Whether it’s a sign that the jeans wear industry is on the upswing, or mills have come to terms with consumers’ preference for comfort, there was less banter compared to previous show seasons about the negative affects of active wear’s popularity. However, bi-stretch denim was a hot topic for brands seeking stories about 360-degree flexibility.
Managing director Omer Ahmed said Artistic Milliners worked with customers for four years to perfect its new bi-stretch line called Counter Balance. The collection is derived from the idea that fabric should move with the body in harmony rather than build resistance. The highly engineered constructions offer better growth and recovery, while providing the wearer mobility and comfort for all body-hugging fits at all sizes.
Though Atlantic Mill’s roots are in selvedge, bi-stretch products with the look of vintage denim are key for the mill as brands look to diversify their collections. “You’ll never see stretch properties, but you will feel it. The fabrics don’t flaunt it,” Amrin Sachathep, Atlantic Mills director, said about the mill’s bi-stretch technologies.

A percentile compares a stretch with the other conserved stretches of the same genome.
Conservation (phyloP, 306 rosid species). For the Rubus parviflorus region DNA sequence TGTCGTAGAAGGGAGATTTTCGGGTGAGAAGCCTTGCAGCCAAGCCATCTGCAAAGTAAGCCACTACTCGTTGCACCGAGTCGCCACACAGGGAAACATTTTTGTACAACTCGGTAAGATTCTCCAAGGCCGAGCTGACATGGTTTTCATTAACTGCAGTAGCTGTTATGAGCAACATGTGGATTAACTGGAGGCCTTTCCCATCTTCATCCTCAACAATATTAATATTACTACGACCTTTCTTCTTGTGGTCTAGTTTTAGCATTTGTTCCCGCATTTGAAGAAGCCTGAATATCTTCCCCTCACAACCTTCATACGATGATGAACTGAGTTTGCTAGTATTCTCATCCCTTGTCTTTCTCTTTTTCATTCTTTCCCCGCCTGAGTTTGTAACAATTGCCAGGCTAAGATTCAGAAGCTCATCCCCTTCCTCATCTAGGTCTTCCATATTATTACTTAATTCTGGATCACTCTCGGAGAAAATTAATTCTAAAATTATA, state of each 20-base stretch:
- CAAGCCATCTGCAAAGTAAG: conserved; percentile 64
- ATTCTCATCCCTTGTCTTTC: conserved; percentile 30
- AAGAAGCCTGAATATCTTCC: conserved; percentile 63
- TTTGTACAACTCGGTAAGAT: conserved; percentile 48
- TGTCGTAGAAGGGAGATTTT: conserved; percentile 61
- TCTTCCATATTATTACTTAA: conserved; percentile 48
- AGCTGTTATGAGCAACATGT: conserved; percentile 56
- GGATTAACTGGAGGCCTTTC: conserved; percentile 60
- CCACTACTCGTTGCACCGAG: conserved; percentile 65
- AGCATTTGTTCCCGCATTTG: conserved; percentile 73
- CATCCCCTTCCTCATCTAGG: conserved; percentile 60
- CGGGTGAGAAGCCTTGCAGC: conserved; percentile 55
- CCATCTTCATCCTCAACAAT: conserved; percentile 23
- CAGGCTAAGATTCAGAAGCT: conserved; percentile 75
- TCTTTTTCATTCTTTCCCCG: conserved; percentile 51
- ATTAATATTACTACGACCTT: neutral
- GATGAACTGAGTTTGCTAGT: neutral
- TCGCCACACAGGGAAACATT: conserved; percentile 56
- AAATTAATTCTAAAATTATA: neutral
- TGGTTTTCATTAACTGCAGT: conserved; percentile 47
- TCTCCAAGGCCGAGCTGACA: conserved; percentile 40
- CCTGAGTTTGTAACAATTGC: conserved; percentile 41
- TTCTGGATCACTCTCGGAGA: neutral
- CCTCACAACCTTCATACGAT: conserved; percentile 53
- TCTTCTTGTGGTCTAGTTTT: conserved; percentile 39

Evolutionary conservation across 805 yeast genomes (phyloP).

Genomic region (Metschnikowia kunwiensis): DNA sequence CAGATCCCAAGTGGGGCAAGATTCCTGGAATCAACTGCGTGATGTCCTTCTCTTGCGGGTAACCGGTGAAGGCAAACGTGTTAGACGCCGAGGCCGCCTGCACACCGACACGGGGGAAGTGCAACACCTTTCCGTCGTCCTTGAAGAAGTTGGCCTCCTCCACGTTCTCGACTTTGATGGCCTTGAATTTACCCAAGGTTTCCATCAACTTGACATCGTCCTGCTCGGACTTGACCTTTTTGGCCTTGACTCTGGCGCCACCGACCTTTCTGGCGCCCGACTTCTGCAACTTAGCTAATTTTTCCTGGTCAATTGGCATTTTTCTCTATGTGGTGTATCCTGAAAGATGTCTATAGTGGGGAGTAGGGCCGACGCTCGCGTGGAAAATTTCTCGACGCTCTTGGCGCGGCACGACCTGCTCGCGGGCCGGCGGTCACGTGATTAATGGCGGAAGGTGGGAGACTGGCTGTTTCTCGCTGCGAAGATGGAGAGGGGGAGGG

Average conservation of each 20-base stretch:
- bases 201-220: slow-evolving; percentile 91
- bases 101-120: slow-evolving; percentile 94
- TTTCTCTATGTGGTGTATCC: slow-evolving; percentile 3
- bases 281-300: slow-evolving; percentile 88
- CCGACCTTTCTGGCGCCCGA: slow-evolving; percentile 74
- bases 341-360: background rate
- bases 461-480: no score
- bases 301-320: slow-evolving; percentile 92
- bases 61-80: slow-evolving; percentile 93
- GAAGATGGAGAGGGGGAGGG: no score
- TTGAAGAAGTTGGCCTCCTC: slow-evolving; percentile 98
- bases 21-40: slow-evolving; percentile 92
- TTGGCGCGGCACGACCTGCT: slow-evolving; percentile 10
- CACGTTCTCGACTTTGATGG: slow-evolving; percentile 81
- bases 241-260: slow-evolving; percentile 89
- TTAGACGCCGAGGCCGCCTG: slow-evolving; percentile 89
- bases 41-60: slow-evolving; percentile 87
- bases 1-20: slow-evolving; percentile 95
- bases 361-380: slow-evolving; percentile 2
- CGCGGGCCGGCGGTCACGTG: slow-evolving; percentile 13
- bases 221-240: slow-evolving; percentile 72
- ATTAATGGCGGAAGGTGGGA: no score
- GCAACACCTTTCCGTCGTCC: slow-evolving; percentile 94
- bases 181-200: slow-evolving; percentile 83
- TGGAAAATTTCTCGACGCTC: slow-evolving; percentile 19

Fabrics in Calik’s Circular Elastech Technology concept are designed to feel like second skin. The bi-stretch fabrics, which are powered by Lycra dualFX technology in both weft and warp, offers a flawless look without bagging out or fit issues. The shrinkage value is controlled in both directions, eliminating size variances during the manufacturing and laundering stages of production.
Invista has made strides to make stretch technologies perform better, be more comfortable and become a sustainable ingredient in denim. The company’s latest innovation, Lycra T400 with EcoMade technology, maintains the stretch, recovery and retention characteristics of Lycra T400 fiber but with a sustainable twist.